John McGee Parkman had moved from Boston to Selma where he became a local bank president during the Civil War. He had purchased cotton stocks with the bank deposits. The soldiers had arrested him as the cotton stocks had plunged and the bank deposits had been lost. His friends had devised an escape from jail. They got a barrel of whiskey and got the guards drunk. Parkman then escaped the jail made a run for a boat hidden at the river where he was shot and drowned. They say his “ghost” now haunts The Sturdivant Hall. Ironically, a cousin of John McGee Parkman was Colonel Robert Gould Shaw who commanded America’s First regiment of 1,000 Black Americans during the Civil War (see previous page 2 of this blog for more details). The designer of the Sturdivant Hall was Thomas Helm Lee a cousin to General Robert E. Lee. Next door is a house that President Abraham Lincoln’s wife’s sister owned. Now Sturdivant Hall is a museum that is used for social events including weddings. Selma is where the “Bloody Sunday” march started with Dr. Martin Luther, King, Jr. Mary Parkman Peabody participated in a restaurant sit in St. Augustine, FL and was jailed. Mary’s son was Gov. Chub Peabody of Mass.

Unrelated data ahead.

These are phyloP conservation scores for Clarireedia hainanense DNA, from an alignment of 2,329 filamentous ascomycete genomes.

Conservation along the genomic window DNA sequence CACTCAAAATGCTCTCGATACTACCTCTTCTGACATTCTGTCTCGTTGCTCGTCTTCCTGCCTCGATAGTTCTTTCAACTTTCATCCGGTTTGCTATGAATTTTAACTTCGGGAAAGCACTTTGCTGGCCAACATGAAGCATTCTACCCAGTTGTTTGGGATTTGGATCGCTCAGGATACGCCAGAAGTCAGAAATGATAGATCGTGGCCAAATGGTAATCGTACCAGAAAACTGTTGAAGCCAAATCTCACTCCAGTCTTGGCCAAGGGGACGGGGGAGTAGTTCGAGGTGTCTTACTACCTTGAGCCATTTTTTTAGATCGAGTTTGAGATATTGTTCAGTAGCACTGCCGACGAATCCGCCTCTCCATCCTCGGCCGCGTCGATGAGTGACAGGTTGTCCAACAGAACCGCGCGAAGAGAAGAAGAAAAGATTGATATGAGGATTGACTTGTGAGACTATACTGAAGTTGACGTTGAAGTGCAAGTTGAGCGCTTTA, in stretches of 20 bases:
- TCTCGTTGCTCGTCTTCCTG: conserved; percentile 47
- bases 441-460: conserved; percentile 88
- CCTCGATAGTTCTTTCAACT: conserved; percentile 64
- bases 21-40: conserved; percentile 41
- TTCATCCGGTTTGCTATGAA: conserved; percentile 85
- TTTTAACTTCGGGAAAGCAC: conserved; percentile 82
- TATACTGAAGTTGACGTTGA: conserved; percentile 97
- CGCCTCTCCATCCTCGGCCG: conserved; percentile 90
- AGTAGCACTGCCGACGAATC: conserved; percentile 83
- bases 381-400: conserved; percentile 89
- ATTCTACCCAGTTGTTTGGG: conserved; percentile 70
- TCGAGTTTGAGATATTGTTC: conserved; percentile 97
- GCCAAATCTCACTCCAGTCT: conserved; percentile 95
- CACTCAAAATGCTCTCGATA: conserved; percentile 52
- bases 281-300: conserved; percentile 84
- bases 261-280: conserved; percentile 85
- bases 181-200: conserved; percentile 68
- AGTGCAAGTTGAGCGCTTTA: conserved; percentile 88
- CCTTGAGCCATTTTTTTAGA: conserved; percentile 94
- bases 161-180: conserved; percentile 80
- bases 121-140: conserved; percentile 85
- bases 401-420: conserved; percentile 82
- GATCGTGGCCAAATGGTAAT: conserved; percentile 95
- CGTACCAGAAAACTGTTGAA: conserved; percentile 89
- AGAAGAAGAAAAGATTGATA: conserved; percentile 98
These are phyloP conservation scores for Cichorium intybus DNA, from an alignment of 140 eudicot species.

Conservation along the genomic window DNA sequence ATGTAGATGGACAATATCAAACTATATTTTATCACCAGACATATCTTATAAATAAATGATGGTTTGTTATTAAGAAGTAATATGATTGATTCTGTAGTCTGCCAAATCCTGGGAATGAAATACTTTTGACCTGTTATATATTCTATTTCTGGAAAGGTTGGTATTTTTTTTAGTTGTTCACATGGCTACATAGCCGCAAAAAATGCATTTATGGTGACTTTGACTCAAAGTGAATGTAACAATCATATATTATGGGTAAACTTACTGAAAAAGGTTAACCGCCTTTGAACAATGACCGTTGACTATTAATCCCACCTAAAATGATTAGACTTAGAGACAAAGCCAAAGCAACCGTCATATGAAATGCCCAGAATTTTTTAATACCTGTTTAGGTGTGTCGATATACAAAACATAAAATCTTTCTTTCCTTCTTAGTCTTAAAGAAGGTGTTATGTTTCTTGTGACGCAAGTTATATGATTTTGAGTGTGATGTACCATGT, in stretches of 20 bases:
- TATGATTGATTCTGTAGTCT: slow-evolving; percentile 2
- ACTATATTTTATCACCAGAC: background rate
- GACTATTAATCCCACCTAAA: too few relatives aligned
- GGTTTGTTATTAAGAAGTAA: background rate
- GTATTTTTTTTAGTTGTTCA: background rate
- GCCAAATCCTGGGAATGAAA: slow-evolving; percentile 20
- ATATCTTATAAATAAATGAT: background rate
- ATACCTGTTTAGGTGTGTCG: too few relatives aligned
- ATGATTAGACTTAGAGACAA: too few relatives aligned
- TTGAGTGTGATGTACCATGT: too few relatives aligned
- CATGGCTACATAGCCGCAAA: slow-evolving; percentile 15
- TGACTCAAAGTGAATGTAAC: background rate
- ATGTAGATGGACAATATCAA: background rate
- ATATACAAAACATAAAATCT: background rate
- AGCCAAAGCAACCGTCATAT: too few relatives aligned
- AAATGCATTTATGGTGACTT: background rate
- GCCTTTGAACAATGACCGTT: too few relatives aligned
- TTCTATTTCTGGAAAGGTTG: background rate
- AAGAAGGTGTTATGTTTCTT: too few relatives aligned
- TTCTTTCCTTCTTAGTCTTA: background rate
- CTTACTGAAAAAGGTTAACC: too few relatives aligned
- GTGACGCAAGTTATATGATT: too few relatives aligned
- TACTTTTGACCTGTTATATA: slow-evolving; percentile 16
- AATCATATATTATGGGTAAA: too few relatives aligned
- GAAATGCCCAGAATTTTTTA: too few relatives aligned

The ghost of John McGee Parkman story @ Sturdivant Hall:
John McGee Parkman: The legendary “ruined banker” who still resides at Sturdivant Hall (his home in Selma). Legend has it that while serving time in the federal prison at Cahawba for poor investment of bank funds, Parkman attempted a daring escape with the aid of his friends. Legend has it that Mr. Parkman was either shot to death or drowned after diving into the Alabama river. Grave marker reads: “In Memory of John M. Parkman. Born January 12, 1838. Died May 23, 1867.”
His grave memorial:
This is the Edmund Pettus Bridge, Selma, AL where in 1965 Doctor Martin Luther King, Jr. and Andrew Young lead a march from Selma to Montgomery Alabama in a peaceful protest for Civil Rights to gain the right to vote for blacks.